A Tampa judge involved in the bankruptcy proceedings of Casey Anthony ruled Tuesday that two defamation suits against her will proceed in federal court instead of state court.
Central Florida News 13 reported that the move was considered a "small victory" for Anthony, 26, allowing the judge the handle the cases with her bankruptcy case
. The judge described Anthony's financial status as "destitute," according to Central Florida News 13.
Anthony is fighting two defamation lawsuits from Zenaida Gonzalez and Roy Kronk in connection with her 2011 murder case where a jury found Anthony not guilty.
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Kronk, a meter reader who found the body of Anthony's 2-year-old Caylee Anthony's body, claims in his suit that Anthony's defense attorney falsely and knowingly implicated him in the toddler's death, according to the Orlando Sentinel
The newspaper reported that Gonzalez, of Kissimmee, claims that Anthony ruined her reputation when Anthony repeatedly charged that a nanny with a similar name kidnapped her daughter.
Attorneys for Kronk and Gonzalez have 21 days to file complaints or motions, Central Florida News 13 reported. The television station stated that both cases are expected to continue in federal court. Anthony's bankruptcy could discharge any debts or claims against her. She has told the court that she has debts of about $800,000, according to Central Florida News.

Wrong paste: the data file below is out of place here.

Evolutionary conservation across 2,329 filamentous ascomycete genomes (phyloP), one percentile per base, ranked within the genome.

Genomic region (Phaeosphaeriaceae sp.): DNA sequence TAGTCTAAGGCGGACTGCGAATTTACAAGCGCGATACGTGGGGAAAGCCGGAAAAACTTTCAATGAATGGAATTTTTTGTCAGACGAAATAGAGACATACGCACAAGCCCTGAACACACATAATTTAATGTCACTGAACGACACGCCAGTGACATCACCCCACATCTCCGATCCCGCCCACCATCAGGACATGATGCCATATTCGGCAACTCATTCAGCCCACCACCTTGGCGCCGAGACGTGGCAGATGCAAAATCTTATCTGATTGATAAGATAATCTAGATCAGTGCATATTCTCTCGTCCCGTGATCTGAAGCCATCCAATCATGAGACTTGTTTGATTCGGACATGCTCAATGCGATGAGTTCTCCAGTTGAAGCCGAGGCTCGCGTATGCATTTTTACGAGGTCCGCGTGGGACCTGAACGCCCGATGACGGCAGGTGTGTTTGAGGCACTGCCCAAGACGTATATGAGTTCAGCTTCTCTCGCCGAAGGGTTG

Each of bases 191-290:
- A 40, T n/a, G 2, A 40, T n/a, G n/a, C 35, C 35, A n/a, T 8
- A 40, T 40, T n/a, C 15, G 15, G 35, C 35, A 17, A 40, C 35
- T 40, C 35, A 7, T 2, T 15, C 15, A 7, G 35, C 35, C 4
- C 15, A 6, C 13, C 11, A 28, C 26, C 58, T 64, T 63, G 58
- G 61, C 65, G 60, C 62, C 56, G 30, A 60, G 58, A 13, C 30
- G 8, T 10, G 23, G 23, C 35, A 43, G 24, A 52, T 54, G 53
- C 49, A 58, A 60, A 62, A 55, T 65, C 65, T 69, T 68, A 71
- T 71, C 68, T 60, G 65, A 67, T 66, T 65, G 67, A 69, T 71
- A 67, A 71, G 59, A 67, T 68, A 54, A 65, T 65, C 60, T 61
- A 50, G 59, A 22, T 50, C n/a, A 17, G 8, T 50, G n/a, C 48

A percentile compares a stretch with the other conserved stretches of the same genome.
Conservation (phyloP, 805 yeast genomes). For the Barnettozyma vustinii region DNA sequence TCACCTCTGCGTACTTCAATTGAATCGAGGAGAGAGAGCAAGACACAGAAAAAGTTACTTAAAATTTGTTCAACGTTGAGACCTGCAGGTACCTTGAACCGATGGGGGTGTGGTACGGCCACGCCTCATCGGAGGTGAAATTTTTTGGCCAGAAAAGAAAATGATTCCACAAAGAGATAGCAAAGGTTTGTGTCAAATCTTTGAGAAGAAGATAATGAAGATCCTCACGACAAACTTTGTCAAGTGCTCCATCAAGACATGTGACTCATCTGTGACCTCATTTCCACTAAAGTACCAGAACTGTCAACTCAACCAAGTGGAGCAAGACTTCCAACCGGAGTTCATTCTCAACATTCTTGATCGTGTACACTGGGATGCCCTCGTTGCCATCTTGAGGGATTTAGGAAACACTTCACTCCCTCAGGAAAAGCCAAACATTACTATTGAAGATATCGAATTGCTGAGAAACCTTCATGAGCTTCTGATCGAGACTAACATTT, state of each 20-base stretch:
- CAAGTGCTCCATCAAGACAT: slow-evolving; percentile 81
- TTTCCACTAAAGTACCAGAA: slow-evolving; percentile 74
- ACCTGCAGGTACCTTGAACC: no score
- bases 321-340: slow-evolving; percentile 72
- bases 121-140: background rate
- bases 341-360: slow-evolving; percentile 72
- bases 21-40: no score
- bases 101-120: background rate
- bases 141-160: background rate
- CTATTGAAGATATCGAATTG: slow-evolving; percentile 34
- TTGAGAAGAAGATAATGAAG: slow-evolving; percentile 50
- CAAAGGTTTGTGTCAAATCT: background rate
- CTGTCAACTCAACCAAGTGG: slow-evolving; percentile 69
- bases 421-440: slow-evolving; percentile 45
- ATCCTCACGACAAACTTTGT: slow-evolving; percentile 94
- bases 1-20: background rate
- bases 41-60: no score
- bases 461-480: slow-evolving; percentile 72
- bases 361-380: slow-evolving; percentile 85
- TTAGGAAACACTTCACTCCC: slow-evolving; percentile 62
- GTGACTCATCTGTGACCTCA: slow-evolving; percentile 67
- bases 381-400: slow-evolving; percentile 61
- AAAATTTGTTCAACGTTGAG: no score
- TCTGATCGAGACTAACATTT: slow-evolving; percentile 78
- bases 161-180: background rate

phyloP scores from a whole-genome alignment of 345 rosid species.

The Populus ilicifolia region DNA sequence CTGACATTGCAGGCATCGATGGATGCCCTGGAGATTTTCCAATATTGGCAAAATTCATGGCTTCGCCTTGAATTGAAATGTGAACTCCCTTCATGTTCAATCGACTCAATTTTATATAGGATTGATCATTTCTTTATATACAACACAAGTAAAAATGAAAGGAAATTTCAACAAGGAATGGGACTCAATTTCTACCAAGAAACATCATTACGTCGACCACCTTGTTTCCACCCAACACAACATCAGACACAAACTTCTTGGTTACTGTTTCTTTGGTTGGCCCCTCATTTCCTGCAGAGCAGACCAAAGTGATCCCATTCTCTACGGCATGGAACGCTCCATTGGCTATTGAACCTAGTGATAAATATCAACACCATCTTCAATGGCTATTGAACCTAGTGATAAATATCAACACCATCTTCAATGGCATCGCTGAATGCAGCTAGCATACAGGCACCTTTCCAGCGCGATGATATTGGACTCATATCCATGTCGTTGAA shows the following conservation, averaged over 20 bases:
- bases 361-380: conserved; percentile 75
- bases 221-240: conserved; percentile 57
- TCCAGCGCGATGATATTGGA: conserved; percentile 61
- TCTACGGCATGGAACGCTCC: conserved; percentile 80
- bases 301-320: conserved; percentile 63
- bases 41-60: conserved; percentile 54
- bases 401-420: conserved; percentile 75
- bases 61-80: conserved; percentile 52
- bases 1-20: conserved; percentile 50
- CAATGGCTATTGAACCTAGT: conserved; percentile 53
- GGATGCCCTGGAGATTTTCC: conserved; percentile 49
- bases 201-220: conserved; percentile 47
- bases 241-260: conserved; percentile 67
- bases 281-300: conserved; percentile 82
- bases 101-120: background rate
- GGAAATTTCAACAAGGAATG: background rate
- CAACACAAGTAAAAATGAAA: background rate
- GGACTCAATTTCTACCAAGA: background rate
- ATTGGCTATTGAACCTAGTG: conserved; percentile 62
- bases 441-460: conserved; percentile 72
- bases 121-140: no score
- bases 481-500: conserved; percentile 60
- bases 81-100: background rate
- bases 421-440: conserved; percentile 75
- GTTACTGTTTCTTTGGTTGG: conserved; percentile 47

WFTV.com's Anthony DiLorenzo reported that the judge made no decision on Anthony turning in her laptop computer
. Plaintiffs contend the computer may hold information about her life story or hidden assets, according to WFTV-TV.
In other court action against Anthony, Texas EquuSearch filed a motion in Florida bankruptcy court last week in connection with its claim to be reimbursed $110,000 it spent on search for Caylee Anthony. EquuSearch attorneys want to depose Anthony and her parents, according to Central Florida News
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While Anthony was found not guilty in her daughter's death in 2011, she was found guilty on four counts of providing false information to a law enforcement officer, and sentenced to one year in jail and $1,000 in fines, according to Biography.com. She received credit for time served and good behavior, and was released on July 17, the website said.
The nationally-televised trial pushed Anthony into the national spotlight. The case sparked several states to create laws making it a felony for a parent or guardian not to report a missing child, per Biography.com.
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